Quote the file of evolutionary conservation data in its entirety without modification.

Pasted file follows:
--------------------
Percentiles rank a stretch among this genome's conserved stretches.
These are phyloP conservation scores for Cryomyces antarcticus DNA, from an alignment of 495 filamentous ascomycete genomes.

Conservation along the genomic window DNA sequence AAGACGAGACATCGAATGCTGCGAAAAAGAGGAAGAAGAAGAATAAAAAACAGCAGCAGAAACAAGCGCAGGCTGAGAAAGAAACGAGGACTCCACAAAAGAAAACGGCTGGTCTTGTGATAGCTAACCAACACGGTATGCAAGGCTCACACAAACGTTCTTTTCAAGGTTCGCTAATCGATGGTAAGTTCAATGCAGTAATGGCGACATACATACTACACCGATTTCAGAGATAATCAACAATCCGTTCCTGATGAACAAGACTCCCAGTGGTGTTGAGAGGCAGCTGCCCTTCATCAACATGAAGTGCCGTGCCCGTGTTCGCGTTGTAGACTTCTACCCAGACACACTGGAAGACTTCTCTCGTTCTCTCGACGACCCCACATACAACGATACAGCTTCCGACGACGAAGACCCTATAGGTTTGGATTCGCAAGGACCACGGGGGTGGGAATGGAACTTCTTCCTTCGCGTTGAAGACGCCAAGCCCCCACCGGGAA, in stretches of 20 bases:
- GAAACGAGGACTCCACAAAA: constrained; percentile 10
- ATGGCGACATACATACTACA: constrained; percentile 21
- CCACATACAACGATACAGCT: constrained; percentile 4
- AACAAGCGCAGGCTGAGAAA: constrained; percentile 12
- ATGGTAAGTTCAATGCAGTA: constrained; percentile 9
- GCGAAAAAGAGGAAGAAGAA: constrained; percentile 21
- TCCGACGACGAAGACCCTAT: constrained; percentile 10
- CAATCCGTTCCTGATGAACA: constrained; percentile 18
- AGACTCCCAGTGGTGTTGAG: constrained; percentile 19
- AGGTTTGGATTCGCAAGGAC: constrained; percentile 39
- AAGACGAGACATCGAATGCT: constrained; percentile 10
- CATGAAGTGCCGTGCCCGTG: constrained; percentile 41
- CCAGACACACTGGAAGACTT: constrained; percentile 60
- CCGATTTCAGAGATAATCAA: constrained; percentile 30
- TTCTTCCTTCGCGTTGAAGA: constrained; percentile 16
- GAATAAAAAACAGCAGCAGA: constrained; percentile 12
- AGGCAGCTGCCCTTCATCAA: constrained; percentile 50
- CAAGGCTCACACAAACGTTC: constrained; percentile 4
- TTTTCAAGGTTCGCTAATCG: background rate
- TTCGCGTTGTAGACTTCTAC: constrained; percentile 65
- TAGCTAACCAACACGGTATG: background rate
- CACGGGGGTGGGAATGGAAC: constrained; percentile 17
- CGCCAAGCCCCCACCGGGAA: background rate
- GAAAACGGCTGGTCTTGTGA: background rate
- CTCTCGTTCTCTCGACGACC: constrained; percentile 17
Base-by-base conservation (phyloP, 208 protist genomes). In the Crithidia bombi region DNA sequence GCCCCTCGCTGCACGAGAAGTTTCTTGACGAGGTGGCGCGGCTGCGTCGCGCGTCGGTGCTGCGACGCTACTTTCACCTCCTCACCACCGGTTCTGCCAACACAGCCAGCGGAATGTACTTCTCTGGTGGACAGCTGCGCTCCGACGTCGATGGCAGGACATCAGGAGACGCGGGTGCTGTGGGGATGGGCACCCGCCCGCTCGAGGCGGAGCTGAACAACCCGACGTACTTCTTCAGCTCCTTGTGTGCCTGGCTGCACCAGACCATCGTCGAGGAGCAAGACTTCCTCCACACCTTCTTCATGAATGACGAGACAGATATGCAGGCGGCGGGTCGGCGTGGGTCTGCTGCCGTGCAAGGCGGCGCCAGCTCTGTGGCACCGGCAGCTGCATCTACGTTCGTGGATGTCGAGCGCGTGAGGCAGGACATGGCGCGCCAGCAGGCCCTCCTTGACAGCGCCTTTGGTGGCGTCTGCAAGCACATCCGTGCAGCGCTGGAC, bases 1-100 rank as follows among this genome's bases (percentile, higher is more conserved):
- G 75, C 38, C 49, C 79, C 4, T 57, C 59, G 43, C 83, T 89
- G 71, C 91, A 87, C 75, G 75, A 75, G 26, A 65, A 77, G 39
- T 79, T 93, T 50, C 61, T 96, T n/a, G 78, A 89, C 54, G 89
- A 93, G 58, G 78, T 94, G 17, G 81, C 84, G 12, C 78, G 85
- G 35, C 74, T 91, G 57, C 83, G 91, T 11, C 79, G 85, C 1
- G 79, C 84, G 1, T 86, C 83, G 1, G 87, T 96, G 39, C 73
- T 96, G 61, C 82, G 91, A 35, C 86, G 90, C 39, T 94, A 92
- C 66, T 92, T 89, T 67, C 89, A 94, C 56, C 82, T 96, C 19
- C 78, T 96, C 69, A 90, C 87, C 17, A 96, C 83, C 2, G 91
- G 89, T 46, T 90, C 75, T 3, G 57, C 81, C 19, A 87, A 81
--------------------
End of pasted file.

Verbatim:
Percentiles rank a stretch among this genome's conserved stretches.
These are phyloP conservation scores for Cryomyces antarcticus DNA, from an alignment of 495 filamentous ascomycete genomes.

Conservation along the genomic window DNA sequence AAGACGAGACATCGAATGCTGCGAAAAAGAGGAAGAAGAAGAATAAAAAACAGCAGCAGAAACAAGCGCAGGCTGAGAAAGAAACGAGGACTCCACAAAAGAAAACGGCTGGTCTTGTGATAGCTAACCAACACGGTATGCAAGGCTCACACAAACGTTCTTTTCAAGGTTCGCTAATCGATGGTAAGTTCAATGCAGTAATGGCGACATACATACTACACCGATTTCAGAGATAATCAACAATCCGTTCCTGATGAACAAGACTCCCAGTGGTGTTGAGAGGCAGCTGCCCTTCATCAACATGAAGTGCCGTGCCCGTGTTCGCGTTGTAGACTTCTACCCAGACACACTGGAAGACTTCTCTCGTTCTCTCGACGACCCCACATACAACGATACAGCTTCCGACGACGAAGACCCTATAGGTTTGGATTCGCAAGGACCACGGGGGTGGGAATGGAACTTCTTCCTTCGCGTTGAAGACGCCAAGCCCCCACCGGGAA, in stretches of 20 bases:
- GAAACGAGGACTCCACAAAA: constrained; percentile 10
- ATGGCGACATACATACTACA: constrained; percentile 21
- CCACATACAACGATACAGCT: constrained; percentile 4
- AACAAGCGCAGGCTGAGAAA: constrained; percentile 12
- ATGGTAAGTTCAATGCAGTA: constrained; percentile 9
- GCGAAAAAGAGGAAGAAGAA: constrained; percentile 21
- TCCGACGACGAAGACCCTAT: constrained; percentile 10
- CAATCCGTTCCTGATGAACA: constrained; percentile 18
- AGACTCCCAGTGGTGTTGAG: constrained; percentile 19
- AGGTTTGGATTCGCAAGGAC: constrained; percentile 39
- AAGACGAGACATCGAATGCT: constrained; percentile 10
- CATGAAGTGCCGTGCCCGTG: constrained; percentile 41
- CCAGACACACTGGAAGACTT: constrained; percentile 60
- CCGATTTCAGAGATAATCAA: constrained; percentile 30
- TTCTTCCTTCGCGTTGAAGA: constrained; percentile 16
- GAATAAAAAACAGCAGCAGA: constrained; percentile 12
- AGGCAGCTGCCCTTCATCAA: constrained; percentile 50
- CAAGGCTCACACAAACGTTC: constrained; percentile 4
- TTTTCAAGGTTCGCTAATCG: background rate
- TTCGCGTTGTAGACTTCTAC: constrained; percentile 65
- TAGCTAACCAACACGGTATG: background rate
- CACGGGGGTGGGAATGGAAC: constrained; percentile 17
- CGCCAAGCCCCCACCGGGAA: background rate
- GAAAACGGCTGGTCTTGTGA: background rate
- CTCTCGTTCTCTCGACGACC: constrained; percentile 17
Base-by-base conservation (phyloP, 208 protist genomes). In the Crithidia bombi region DNA sequence GCCCCTCGCTGCACGAGAAGTTTCTTGACGAGGTGGCGCGGCTGCGTCGCGCGTCGGTGCTGCGACGCTACTTTCACCTCCTCACCACCGGTTCTGCCAACACAGCCAGCGGAATGTACTTCTCTGGTGGACAGCTGCGCTCCGACGTCGATGGCAGGACATCAGGAGACGCGGGTGCTGTGGGGATGGGCACCCGCCCGCTCGAGGCGGAGCTGAACAACCCGACGTACTTCTTCAGCTCCTTGTGTGCCTGGCTGCACCAGACCATCGTCGAGGAGCAAGACTTCCTCCACACCTTCTTCATGAATGACGAGACAGATATGCAGGCGGCGGGTCGGCGTGGGTCTGCTGCCGTGCAAGGCGGCGCCAGCTCTGTGGCACCGGCAGCTGCATCTACGTTCGTGGATGTCGAGCGCGTGAGGCAGGACATGGCGCGCCAGCAGGCCCTCCTTGACAGCGCCTTTGGTGGCGTCTGCAAGCACATCCGTGCAGCGCTGGAC, bases 1-100 rank as follows among this genome's bases (percentile, higher is more conserved):
- G 75, C 38, C 49, C 79, C 4, T 57, C 59, G 43, C 83, T 89
- G 71, C 91, A 87, C 75, G 75, A 75, G 26, A 65, A 77, G 39
- T 79, T 93, T 50, C 61, T 96, T n/a, G 78, A 89, C 54, G 89
- A 93, G 58, G 78, T 94, G 17, G 81, C 84, G 12, C 78, G 85
- G 35, C 74, T 91, G 57, C 83, G 91, T 11, C 79, G 85, C 1
- G 79, C 84, G 1, T 86, C 83, G 1, G 87, T 96, G 39, C 73
- T 96, G 61, C 82, G 91, A 35, C 86, G 90, C 39, T 94, A 92
- C 66, T 92, T 89, T 67, C 89, A 94, C 56, C 82, T 96, C 19
- C 78, T 96, C 69, A 90, C 87, C 17, A 96, C 83, C 2, G 91
- G 89, T 46, T 90, C 75, T 3, G 57, C 81, C 19, A 87, A 81